White House Press Conference Hinting That Schools May Not Be Completely Re-Opened Next Fall?

An unanswered question about keeping schools open next fall have many parents worried about the next school year.

By Jessica Marie Baumgartner | Published

Pediatricians Say Children With Head Lice Should Remain In School

keeping schools open

At a recent press conference the White House Press Secretary, Karine Jean-Pierre was asked about keeping schools open in the fall. Her response was not promising. Instead of answering this simple, yet pressing question — that many parents are asking — she rushed off without a proper response

Although the COVID-19 threat is virtually minimalized, some concerns have been raised being that children under 5 cannot yet receive the vaccine. Throughout the pandemic children have not been at much risk of catching the virus, being hospitalized for it, and deaths among children are rare. Many public school teachers across the nation were required to receive the experimental emergency vaccine before it finished standard clinical trials. This became a trend within many businesses last year and workers sued. The Supreme Court ruled that requiring the COVID-19 shot was unconstitutional for those in professions outside of the medical industry. Yet, any teacher who feels at a higher risk of contracting the virus from working with children can elect to get vaccinated. This was a key element of keeping schools open at the start of the 2021-2022 school year. 

Going into the 2022-2023 class schedule, keeping schools open is still the main goal of many parents, teachers, and students. Virtual learning led to mass learning loss, to the point that a large portion of students — in states where academics were still held to traditional standards during the height of the pandemic — have been held back a year. Schools that continued virtual learning for longer had the largest enrollment drops, proving that most families prefer in-person learning opportunities.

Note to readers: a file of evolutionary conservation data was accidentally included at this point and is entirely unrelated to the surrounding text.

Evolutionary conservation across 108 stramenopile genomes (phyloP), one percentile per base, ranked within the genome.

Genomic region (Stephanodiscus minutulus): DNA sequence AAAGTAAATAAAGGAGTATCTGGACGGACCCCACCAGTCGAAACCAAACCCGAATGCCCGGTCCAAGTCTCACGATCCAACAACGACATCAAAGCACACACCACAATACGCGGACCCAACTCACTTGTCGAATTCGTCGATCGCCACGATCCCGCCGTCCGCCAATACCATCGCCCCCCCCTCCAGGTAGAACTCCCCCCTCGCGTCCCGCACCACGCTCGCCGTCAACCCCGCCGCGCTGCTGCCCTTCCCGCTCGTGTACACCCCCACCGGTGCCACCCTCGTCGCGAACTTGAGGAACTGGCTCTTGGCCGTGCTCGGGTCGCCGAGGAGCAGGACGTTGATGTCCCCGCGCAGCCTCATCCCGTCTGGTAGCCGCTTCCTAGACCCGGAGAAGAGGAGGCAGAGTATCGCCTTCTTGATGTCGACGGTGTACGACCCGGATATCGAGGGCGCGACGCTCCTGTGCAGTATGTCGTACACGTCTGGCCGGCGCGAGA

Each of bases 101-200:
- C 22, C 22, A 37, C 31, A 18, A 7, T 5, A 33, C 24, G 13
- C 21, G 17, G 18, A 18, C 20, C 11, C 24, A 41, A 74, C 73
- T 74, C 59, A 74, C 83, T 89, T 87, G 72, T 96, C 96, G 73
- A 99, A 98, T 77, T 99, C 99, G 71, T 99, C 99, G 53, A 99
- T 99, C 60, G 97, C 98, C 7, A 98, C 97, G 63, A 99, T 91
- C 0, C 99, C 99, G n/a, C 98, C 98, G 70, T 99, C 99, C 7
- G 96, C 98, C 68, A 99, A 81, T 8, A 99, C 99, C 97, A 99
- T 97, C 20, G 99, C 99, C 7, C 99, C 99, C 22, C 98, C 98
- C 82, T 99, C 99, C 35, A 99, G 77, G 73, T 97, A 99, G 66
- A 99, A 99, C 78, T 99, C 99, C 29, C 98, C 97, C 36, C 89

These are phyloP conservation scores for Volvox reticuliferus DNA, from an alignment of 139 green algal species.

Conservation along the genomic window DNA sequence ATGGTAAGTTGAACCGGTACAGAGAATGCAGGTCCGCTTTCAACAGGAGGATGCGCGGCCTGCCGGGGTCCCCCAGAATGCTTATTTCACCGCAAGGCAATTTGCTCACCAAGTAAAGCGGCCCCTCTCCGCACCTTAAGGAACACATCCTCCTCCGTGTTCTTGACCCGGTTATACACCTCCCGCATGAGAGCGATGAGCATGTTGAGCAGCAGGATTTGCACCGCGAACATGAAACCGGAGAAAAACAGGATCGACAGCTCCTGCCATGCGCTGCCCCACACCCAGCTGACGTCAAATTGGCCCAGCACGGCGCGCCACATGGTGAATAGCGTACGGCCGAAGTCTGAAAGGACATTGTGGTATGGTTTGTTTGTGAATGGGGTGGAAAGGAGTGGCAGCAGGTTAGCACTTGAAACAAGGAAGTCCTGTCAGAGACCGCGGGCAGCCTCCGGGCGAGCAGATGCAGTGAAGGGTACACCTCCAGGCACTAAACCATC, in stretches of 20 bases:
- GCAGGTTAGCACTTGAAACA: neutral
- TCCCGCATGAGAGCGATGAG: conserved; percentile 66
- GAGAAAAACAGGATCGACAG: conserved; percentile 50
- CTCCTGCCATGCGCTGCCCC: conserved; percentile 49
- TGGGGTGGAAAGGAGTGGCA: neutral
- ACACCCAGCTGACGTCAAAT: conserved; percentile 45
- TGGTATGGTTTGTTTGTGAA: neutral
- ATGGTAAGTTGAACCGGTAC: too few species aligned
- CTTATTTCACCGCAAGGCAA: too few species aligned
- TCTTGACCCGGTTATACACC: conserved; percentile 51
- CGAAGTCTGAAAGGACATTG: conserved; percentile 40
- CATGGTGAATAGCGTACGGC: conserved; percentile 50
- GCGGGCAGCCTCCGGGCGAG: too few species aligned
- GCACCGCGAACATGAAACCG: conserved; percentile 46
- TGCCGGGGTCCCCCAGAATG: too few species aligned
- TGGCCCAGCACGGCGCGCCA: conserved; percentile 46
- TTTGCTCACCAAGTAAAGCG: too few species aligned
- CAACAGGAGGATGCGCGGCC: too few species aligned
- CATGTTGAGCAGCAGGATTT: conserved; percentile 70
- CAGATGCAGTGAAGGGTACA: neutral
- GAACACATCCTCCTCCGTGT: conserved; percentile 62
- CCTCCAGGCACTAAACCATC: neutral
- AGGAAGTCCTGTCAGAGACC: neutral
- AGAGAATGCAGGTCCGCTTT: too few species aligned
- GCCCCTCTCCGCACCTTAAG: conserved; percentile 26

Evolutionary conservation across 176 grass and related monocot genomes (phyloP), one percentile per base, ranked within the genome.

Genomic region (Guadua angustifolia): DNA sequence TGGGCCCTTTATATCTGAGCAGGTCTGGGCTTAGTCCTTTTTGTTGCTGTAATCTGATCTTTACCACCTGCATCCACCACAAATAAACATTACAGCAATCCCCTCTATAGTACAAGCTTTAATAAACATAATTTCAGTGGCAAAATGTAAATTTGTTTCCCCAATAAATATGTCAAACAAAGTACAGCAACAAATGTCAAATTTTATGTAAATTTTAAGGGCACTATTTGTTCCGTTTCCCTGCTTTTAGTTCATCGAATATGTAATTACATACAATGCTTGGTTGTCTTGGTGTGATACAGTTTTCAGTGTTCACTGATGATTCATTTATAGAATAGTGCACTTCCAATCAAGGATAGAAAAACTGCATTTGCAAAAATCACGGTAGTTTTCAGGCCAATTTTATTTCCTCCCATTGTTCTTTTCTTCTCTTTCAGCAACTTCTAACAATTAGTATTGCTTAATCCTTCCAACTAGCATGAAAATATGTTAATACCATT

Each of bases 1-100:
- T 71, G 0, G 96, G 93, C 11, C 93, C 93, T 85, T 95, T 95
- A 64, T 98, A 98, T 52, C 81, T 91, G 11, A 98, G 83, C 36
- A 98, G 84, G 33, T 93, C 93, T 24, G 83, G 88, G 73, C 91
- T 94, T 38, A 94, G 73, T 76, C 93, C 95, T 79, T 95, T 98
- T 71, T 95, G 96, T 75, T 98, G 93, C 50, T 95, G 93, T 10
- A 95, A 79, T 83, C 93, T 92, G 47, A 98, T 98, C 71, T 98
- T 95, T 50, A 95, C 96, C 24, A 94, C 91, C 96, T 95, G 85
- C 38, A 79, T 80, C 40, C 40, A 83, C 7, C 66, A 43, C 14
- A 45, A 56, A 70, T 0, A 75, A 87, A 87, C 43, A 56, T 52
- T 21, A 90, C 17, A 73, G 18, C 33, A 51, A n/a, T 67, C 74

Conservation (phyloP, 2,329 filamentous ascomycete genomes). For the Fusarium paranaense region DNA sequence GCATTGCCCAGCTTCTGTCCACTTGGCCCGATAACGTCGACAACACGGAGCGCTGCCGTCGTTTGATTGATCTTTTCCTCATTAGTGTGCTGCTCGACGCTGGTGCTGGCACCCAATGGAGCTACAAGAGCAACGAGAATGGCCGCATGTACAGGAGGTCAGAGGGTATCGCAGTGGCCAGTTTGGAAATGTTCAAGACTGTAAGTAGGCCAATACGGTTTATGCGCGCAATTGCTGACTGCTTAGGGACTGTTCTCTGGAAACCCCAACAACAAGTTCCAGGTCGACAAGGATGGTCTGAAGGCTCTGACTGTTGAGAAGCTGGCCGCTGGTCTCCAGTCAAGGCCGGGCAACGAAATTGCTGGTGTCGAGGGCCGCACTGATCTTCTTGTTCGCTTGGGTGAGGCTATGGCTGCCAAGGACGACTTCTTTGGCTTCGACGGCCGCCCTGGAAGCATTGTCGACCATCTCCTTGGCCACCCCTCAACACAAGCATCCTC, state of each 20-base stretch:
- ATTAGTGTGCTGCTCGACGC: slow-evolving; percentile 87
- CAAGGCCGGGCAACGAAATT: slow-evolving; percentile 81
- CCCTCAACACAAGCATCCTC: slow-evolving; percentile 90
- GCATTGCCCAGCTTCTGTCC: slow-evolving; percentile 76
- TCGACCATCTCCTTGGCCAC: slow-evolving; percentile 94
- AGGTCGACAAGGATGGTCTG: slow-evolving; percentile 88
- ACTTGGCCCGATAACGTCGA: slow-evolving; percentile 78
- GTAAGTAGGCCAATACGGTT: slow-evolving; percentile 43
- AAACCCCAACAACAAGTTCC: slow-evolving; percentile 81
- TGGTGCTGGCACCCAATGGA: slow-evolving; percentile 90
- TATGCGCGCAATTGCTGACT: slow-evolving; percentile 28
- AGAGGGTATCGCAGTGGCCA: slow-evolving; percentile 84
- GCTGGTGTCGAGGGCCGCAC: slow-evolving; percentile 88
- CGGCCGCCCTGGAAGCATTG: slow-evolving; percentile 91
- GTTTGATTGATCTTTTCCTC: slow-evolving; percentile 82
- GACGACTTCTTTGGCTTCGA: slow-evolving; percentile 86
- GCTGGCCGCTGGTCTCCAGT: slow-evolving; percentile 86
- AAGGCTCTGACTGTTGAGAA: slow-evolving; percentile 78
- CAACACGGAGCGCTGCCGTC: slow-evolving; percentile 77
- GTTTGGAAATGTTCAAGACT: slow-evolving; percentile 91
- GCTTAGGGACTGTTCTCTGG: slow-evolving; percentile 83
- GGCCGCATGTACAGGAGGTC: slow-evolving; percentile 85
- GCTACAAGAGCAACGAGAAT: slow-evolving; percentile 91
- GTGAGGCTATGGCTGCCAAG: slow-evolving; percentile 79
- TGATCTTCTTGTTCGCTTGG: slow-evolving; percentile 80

The fact that the White House has no comment on keeping schools open is highly concerning. Although some COVID fears remain, some schools have decided to switch to virtual learning due to other factors as well. School violence is on the rise. There is plenty of speculation as to why. One of the main indicators is the rise in mental health issues after isolation from virtual learning. Youth suicide attempts skyrocketed during the lockdowns, and public schools do not have enough counselors to aid the situation. 

Staffing shortages are being felt in every state in the nation. This does not just affect the classroom. Administration, including school counselors and nurses are understaffed and in demand. Keeping schools open is a key ingredient to offering children a sense of community and the normalcy needed to enjoy a healthy learning environment. Despite this, New York City is launching fully virtual schools, and numerous schools throughout the country have forced students back into virtual learning over safety concerns pertaining to violence and threats of violence. 

In addition, due to rising gas prices and inflation, some public schools and colleges are switching to a 4-day school week, or integrated virtual learning for select days of the week. This will keep schools open, and cut costs, but once again relies heavily on virtual studies. Whereas college students may have the maturity levels to successfully complete virtual coursework, children in lower grades have not fared so well, especially after schools shut down during lockdowns. 

keeping schools open

Most parents and educators agree that keeping schools open is essential to the health and well-being of young students. Whether the White House comments on this or not, how the 2022-2023 school year is taught affects millions of American families. Many are questioning what direction the public education system will be taking starting this fall.